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Re: Babylon Nights Question #4 ~ Dee

Unread postby fireflydances » Mon Jan 10, 2011 11:00 pm

Nebraska wrote: I found some of the relationship fiasco between Dee and Spandau a little hard to believe in this scene since in Loser's Town we were lead to believe that they really still loved each other, even though Dee was dating.
I very much agree. That's why I mentioned that Spandau seems more psychologically wounded than he did in the earlier book (Losers Town). Makes one wonder what's in store for Spandau in the next book. Perhaps even greater hard times?

I guess I also find myself thinking alot about the complexity of continuing a character over more than one book. The character must change, must respond to the environment around him. The author also needs to be able to make adjustments in the trajectory of a given character. What made sense at the beginning of the first book may have become limiting for Daniel based on where he wants to go with Spandau.

Finally Dee's remarriage kind of throws a monkey wrench into our thinking about the two of them. I truly loved all that was written about the couple last time, and it was disappointing to see it's collapse. The author is actually rather rough on his characters if you think about it.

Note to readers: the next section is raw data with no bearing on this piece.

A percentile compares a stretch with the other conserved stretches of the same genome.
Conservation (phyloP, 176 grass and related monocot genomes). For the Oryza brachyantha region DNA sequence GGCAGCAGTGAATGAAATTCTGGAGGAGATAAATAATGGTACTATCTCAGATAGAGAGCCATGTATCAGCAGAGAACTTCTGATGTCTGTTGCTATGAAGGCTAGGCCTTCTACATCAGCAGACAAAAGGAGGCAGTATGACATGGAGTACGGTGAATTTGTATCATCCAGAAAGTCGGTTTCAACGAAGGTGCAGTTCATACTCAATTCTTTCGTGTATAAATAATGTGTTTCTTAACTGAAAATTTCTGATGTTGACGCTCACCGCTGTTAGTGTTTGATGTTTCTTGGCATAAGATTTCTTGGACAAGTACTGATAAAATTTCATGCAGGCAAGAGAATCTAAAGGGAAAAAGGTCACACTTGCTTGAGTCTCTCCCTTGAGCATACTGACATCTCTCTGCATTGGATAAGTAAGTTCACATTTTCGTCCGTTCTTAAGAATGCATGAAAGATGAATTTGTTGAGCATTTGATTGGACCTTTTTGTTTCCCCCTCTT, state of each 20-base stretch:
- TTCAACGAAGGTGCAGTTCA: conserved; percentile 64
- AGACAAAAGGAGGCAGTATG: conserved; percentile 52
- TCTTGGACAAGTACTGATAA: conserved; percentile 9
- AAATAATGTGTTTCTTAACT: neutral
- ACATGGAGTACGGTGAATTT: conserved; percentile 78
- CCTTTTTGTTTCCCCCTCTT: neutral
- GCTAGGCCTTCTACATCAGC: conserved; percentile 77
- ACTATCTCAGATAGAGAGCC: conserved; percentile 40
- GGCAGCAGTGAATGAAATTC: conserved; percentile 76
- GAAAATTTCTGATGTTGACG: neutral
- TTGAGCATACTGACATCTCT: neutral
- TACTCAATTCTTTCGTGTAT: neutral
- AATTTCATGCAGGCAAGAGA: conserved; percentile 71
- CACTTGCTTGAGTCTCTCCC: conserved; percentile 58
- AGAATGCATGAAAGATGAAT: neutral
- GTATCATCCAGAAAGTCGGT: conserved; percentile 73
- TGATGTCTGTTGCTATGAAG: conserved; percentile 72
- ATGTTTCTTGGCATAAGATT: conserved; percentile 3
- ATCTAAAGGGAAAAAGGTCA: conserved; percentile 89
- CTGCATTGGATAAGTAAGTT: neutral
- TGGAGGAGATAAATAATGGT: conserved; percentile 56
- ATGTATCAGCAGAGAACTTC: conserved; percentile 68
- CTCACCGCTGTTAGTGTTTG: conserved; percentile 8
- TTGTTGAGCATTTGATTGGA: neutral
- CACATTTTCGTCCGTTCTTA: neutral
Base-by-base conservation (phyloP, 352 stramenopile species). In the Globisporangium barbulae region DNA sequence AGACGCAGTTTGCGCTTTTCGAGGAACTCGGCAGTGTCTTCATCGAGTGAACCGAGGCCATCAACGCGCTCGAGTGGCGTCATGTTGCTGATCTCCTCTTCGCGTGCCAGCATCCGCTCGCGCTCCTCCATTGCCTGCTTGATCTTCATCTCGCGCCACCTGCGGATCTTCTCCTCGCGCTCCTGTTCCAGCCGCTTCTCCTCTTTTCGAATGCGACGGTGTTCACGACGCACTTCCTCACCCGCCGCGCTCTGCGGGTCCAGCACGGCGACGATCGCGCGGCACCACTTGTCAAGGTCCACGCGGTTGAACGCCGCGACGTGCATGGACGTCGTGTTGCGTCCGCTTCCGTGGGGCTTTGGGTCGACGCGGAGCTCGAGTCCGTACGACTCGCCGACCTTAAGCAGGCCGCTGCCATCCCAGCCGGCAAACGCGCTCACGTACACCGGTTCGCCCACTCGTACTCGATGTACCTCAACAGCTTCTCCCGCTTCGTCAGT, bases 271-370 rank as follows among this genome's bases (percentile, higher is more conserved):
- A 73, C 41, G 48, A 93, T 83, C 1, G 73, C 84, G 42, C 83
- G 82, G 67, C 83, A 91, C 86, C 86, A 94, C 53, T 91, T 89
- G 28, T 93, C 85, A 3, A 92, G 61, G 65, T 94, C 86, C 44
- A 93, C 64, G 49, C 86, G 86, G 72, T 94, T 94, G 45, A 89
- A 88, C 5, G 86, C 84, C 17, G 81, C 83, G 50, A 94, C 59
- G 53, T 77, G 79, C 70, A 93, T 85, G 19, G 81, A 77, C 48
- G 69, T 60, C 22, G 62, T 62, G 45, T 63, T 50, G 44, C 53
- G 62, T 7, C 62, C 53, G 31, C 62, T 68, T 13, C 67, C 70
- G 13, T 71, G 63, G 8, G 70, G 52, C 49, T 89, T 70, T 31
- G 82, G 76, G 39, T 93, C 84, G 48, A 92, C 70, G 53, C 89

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Re: Babylon Nights Question #4 ~ Dee

Unread postby Liz » Mon Jan 10, 2011 11:06 pm

Great answers today!

I was actually pretty shocked by his behavior. And I agree with all of you that Dee’s response was just stellar—so in control--just the opposite of Spandau’s.

Gemini, you said that his behavior was out of character. And others have agreed. I have to agree, too. I wonder if his behavior is a direct reaction to everything that happened in the last book. I’m having a memory that he blamed himself for the deaths in Loser’s Town. Can someone tell me what they remember? Seems Loser’s Town ended with him being depressed while watching the Oscars with Dee. And then Bobby Dye goes and dies. He’s lost 3 people that he was close to.